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Tuesday, 17 March 2020

Why You Don't Need to Replicate School at Home During the Coronavirus Crisis


We are living in uncertain times due to the coronavirus pandemic. The world is going into lockdown to try to prevent the spread of the virus. Schools are closing and that means that many parents are having to think about homeschooling their children for the first time.

I look on social media and I see many parents panicking about how to teach their children at home. They worry that they will not be able to teach their children and that their children will be missing out on their education. Well, as a homeschooling mother, let me reassure you that you do NOT have to replicate school at home. Here’s why:
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Tuesday, 3 March 2020

We're Going on a Bear Hunt Sensory Story Time


World Book Day 2020 is just around the corner so we have been spending lots of time reading books and doing activities related to our favourites. One of our favourite children's books is 'We're Going on a Bear Hunt' by Michael Rosen. This is a story that has enchanted children for generations. I was read it by my parents when I was small and now I read it to my own children, in Turkish as well as English! The book has been translated into many languages and it can be really fun to learn the vocabulary, especially the sound words (swishy, squelch, hoo woo etc.) in another language!

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Monday, 24 February 2020

Raising Bilingual Kids When OPOL Doesn't Work


         
The one parent, one language approach is one of the most widely used language strategies for bilingual families. I have previously written about different bilingual language strategies and how it is best to speak to your child in the language you are most proficient in. This may not necessarily be your first language, or mother tongue. For example, you may have stopped speaking your first language once you started school and not picked it back up again. You may have moved to another country and started speaking a different language and now you feel more comfortable speaking, and are more proficient in, this new language. There may be other reasons for it too. You may be equally proficient in more than one language and, therefore, you can choose which language you would like to speak to your child. 

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Sunday, 16 February 2020

Emergent Literacy and Beyond - Online Course


Literacy is one of the most important skills humans can learn. According to the National Literacy Trust, 'Lacking vital literacy skills holds a person back at every stage of their life.' Without the ability to read and write, children will struggle at school and in the work place. As parents, they will struggle to facilitate their own children's learning. The National Literacy Trust has carried out a lot of research into literacy and a person's ability to read and write has been shown to affect life outcomes and even life expectancy! The National Literacy Trust found that life expectancy can be shortened by 26 years for those living in areas with poorest literacy skills. So, having good literacy skills is highly important for learning throughout life and improving life chances.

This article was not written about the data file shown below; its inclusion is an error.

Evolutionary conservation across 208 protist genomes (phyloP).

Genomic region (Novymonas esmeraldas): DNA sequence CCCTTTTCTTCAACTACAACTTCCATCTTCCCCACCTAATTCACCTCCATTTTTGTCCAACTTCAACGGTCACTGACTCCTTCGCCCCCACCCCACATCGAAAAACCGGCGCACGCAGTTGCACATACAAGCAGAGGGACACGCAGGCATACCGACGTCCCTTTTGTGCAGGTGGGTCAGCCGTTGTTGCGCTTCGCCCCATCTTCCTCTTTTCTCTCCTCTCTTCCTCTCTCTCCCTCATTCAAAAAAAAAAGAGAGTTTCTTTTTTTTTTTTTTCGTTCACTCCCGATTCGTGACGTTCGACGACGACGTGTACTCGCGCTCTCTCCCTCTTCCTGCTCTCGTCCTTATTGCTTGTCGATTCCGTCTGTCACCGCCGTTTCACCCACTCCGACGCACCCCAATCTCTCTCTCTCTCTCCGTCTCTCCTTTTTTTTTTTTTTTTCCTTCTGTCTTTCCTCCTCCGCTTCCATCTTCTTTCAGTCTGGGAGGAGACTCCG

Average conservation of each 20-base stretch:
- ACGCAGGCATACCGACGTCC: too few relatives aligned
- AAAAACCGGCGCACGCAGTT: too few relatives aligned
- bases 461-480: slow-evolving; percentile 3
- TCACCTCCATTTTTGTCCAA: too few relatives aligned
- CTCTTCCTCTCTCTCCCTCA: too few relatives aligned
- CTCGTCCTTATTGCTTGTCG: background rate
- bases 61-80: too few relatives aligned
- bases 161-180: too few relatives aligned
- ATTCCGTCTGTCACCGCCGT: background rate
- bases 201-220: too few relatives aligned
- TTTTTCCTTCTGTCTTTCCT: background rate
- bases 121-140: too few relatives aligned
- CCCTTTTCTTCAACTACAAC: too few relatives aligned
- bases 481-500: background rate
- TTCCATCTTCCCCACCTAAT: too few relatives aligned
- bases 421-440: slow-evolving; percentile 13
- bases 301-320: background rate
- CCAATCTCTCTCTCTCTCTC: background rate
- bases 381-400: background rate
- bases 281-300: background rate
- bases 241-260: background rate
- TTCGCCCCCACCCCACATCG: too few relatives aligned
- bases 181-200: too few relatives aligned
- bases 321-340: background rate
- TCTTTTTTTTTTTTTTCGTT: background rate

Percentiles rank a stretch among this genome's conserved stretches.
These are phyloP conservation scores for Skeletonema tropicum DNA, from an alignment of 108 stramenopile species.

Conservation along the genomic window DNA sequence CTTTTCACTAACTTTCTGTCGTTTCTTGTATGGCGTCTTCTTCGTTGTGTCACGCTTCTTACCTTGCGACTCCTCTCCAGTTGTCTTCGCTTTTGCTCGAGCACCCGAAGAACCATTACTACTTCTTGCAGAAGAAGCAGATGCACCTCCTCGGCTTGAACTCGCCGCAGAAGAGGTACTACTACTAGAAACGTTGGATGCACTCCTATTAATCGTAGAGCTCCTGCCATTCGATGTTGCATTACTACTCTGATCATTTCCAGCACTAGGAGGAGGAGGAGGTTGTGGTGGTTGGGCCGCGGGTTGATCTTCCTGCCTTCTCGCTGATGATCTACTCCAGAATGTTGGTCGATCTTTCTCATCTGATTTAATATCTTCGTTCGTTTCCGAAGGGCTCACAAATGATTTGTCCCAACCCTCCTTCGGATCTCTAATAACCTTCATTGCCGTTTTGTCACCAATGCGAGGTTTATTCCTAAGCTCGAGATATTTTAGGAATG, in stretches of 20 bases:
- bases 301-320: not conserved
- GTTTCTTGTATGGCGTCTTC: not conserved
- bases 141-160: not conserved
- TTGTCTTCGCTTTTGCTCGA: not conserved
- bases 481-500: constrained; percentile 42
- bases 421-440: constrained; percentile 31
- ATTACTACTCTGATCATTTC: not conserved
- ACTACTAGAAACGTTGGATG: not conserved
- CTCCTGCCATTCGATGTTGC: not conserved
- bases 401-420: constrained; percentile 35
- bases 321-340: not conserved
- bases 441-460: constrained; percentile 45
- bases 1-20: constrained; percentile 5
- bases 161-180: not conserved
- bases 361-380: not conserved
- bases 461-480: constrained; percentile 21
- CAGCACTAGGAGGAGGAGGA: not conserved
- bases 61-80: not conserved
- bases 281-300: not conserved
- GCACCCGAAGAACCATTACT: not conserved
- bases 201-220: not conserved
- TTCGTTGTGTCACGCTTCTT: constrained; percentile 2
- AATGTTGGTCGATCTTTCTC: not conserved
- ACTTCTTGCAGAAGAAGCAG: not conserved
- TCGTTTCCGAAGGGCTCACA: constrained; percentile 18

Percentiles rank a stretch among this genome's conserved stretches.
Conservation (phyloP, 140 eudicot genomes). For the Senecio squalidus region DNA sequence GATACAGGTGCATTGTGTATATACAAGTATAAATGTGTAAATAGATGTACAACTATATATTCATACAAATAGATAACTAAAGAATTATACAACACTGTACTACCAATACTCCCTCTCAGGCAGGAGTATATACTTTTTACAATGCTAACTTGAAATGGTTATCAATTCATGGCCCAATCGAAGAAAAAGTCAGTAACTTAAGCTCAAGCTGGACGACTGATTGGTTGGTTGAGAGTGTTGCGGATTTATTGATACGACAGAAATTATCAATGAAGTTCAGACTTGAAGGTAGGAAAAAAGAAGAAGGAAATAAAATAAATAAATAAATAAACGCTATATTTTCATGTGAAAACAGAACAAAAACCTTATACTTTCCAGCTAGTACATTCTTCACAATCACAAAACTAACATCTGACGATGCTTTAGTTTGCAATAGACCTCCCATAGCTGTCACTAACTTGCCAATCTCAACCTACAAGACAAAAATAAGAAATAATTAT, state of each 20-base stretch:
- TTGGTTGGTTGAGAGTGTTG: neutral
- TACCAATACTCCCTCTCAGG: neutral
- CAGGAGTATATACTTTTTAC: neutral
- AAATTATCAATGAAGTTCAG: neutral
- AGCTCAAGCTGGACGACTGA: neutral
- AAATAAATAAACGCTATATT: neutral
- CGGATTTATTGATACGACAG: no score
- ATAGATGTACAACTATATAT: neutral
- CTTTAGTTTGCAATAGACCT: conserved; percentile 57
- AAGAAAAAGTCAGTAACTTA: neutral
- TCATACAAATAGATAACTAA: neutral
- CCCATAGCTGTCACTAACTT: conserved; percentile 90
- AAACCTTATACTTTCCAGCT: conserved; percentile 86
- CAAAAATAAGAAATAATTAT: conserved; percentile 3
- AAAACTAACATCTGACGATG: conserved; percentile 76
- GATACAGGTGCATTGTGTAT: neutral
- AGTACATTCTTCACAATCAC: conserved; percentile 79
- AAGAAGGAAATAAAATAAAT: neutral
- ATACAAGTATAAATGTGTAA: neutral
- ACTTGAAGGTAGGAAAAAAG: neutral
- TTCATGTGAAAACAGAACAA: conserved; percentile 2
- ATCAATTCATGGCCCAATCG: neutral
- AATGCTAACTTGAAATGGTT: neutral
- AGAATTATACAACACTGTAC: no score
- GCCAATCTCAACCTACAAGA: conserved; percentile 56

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Tuesday, 11 February 2020

The Trouble With Phonics


In 2006, British schools were told to teach children to read using a method known as systematic synthetic phonics. Prior to this, phonics was not used across the board and other methods, such as the whole word method, were used too.

If you have been following me on social media for some time, you will know about my dislike of systematic synthetic phonics as a method for teaching young children to read and write English. Let me tell you why.

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Friday, 31 January 2020

Barnes Brothers Book Reveiws


I am thrilled to be taking part in Multicultural Children's Book Day for the third year running! Multicultural Children's Book Day is a great initiative that aims to promote and celebrate diverse children's books as well as get more of these books into libraries and schools.

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Sunday, 26 January 2020

10 Outdoor Activities For Kids in Winter

 

Getting out and about in winter can definitely be a challenge. When we look out of the window and see the bleak, winter sky or frost on the grass, it can seem easier to stay indoors in the warm. However, bad weather always looks worse through the window and once you get out in it it really won't be so bad!